Remember ME - You Me and Dementia

Friday, February 15, 2008

Plant a Seed, Reap a Harvest : A TRUE STORY

Four years ago, while her high school friends were racing off to sports practice, Amita Kulkarni was working with the youth council of her local Red Cross chapter in Morristown, New Jersey, to raise money for the Measles Initiative.

During her time helping the youth council, she raised about $17,000 through bake sales, paper doll projects, and other events. These funds went to support the Measles Initiative—a partnership led by the American Red Cross, the Centers for Disease Control and Prevention, the United Nations Foundation, UNICEF and the World Health Organization that has helped vaccinate more than 400 million children since 2001, contributing to a 68 percent reduction in measles deaths worldwide.

When she headed to Dartmouth College last year, Amita took her interest in the Measles Initiative with her. After completing her freshman year, she was chosen for an internship at Becton, Dickinson and Company (BD), a medical technologies company that sponsors the work of the Measles Initiative. Her job was to strengthen the partnership between BD and the American Red Cross.

Amita recruited 10 to 12 teenage children of BD employees and set up projects in the community to promote awareness of, and funding for, the Measles Initiative. The group raised more than $5,000 through these projects, and two members of the group have already started measles programs of their own.

"My personal goal was to plant a seed so these kids would go on to start a Red Cross club in their school, or start a fundraiser in the future for the Measles Initiative," Amita says.

Now in her second year at Dartmouth, Amita is focusing on Asian and Middle East studies with an emphasis on India, where her parents grew up. She plans to attend medical school eventually and one day work overseas for a non-governmental organization.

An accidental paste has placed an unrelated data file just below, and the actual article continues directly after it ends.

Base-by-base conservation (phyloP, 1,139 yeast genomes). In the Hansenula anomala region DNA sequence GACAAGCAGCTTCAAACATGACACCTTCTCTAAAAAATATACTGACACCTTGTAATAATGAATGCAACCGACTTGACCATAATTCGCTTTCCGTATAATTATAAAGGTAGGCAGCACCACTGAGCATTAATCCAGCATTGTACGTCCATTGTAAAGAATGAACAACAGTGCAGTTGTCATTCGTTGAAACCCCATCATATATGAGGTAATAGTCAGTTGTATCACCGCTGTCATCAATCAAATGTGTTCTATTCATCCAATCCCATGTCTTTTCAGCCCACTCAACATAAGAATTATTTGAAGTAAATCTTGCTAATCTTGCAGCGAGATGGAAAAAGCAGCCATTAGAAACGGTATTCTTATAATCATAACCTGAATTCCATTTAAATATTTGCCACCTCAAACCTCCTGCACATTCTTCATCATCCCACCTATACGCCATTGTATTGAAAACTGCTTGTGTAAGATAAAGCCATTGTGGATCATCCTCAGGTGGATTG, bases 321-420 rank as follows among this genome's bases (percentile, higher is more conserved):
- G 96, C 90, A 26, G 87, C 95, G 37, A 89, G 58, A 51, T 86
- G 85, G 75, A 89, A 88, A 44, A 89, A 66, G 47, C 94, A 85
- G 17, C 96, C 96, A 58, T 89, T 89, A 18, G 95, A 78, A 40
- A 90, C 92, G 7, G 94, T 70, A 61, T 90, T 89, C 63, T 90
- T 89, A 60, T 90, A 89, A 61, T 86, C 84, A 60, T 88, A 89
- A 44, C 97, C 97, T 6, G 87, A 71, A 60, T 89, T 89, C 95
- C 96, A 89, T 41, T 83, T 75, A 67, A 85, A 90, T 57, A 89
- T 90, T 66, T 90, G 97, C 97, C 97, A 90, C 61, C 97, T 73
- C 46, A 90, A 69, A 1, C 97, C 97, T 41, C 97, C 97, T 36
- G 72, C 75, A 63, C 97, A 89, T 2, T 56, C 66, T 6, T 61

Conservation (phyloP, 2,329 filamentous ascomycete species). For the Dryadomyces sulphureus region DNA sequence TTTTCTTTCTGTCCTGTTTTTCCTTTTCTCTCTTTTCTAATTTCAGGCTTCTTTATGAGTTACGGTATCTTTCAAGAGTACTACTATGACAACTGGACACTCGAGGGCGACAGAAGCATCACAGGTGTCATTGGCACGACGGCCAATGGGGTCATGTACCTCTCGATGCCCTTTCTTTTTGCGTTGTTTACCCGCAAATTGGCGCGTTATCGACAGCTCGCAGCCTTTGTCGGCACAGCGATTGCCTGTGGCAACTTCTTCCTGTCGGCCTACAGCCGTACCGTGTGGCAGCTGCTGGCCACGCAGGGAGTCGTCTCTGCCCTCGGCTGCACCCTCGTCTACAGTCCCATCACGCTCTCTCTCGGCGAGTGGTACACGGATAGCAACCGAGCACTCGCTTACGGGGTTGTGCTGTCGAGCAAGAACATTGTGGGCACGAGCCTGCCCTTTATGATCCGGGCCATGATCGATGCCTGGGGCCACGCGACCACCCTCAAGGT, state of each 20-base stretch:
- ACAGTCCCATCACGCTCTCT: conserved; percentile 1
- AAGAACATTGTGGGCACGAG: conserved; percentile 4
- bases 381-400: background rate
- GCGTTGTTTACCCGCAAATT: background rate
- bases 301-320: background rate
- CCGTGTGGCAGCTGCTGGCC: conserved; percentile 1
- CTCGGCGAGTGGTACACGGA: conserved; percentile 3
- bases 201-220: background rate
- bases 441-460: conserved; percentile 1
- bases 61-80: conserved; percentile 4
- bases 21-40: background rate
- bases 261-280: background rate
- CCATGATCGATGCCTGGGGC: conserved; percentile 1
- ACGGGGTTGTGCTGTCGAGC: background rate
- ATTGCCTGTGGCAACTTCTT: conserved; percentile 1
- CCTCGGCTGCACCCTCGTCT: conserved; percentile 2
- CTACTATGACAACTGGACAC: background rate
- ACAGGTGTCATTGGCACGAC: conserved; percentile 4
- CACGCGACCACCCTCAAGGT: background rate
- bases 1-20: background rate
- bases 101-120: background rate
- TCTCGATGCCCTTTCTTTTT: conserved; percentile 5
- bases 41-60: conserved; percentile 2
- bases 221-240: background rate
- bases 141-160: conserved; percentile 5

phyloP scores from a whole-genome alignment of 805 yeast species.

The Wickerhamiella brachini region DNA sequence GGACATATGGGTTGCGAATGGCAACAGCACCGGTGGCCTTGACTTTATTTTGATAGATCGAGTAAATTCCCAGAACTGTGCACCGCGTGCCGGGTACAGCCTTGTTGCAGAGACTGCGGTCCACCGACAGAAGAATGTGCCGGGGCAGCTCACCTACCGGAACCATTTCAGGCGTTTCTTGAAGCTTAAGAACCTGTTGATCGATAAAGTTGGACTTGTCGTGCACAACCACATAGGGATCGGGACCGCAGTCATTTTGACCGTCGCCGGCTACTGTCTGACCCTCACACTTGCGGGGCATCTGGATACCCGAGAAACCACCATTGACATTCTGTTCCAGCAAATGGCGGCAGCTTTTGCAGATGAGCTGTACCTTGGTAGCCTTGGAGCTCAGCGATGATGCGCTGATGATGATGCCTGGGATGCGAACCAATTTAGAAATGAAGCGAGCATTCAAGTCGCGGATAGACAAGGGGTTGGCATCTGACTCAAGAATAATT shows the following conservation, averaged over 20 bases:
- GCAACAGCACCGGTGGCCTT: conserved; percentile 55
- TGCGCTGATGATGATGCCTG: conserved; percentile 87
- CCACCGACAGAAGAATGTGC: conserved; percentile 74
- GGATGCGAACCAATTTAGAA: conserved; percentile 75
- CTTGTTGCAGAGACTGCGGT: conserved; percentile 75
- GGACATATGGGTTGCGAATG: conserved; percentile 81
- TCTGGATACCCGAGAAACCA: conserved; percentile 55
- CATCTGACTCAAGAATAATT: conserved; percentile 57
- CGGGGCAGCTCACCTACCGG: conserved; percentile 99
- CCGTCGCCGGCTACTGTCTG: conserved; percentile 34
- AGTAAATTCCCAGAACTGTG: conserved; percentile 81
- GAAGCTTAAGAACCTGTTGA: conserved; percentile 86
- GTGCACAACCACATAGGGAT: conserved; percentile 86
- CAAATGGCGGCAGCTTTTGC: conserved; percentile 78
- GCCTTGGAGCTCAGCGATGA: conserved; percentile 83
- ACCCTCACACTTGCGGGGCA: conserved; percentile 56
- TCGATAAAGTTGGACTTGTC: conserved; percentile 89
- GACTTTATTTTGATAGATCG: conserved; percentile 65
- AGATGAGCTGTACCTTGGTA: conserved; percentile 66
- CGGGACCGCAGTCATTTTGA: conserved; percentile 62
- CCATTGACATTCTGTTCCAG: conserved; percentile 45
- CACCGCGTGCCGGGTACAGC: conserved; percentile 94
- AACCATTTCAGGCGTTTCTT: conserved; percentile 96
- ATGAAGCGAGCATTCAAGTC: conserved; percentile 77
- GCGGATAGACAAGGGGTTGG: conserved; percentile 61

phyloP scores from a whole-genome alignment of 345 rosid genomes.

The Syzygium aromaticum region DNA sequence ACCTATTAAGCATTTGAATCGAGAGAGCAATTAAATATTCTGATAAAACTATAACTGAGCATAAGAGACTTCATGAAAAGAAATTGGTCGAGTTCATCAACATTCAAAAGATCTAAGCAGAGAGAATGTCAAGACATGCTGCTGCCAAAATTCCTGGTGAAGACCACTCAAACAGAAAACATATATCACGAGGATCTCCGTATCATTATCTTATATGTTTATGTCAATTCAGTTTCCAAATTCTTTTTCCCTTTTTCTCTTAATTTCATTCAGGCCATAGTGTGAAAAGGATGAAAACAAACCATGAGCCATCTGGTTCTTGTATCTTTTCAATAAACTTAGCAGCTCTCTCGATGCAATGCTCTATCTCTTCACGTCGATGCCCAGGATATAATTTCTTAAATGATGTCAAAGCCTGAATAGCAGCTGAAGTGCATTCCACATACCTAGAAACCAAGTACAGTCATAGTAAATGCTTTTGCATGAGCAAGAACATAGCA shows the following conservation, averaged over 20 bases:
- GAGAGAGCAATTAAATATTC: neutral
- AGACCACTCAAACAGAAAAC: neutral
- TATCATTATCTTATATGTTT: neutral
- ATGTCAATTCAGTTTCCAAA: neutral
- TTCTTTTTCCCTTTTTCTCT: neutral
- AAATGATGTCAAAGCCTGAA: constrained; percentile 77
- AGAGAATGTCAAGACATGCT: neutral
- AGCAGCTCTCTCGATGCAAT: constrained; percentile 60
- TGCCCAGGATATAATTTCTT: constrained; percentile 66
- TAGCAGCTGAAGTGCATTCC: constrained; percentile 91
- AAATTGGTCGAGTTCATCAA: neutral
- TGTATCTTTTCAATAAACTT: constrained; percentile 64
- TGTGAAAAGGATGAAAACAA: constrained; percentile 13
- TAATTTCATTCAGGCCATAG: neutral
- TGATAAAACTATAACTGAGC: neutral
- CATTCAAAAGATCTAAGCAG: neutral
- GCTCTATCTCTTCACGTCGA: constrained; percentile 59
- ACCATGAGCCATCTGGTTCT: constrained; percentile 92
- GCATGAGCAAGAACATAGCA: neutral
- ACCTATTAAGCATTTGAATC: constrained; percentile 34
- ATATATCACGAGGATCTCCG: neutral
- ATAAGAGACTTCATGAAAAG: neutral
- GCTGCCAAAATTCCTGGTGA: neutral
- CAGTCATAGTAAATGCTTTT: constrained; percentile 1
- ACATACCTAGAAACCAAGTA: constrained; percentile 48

When asked for her advice for other young people who want to try their hand at fundraising for the Measles Initiative, she says, "Be willing to think outside the box if you can but don't over think it; bake sales and car washes work just as well. Most importantly, have fun."

The Measles Initiative is a partnership committed to reducing measles deaths globally. Launched in 2001, the Measles Initiative—led by the American Red Cross, the United Nations Foundation, the U.S. Centers for Disease Control and Prevention, UNICEF and the World Health Organization—provides technical and financial support to governments and communities on vaccination campaigns in all regions of the world. To date, the Initiative has supported the vaccination of more than 372 million children helping to reduce measles deaths by more than 60% globally (compared to 1999). To learn more or make a donation, visit


Forget yourself for others, and others will never forget you.

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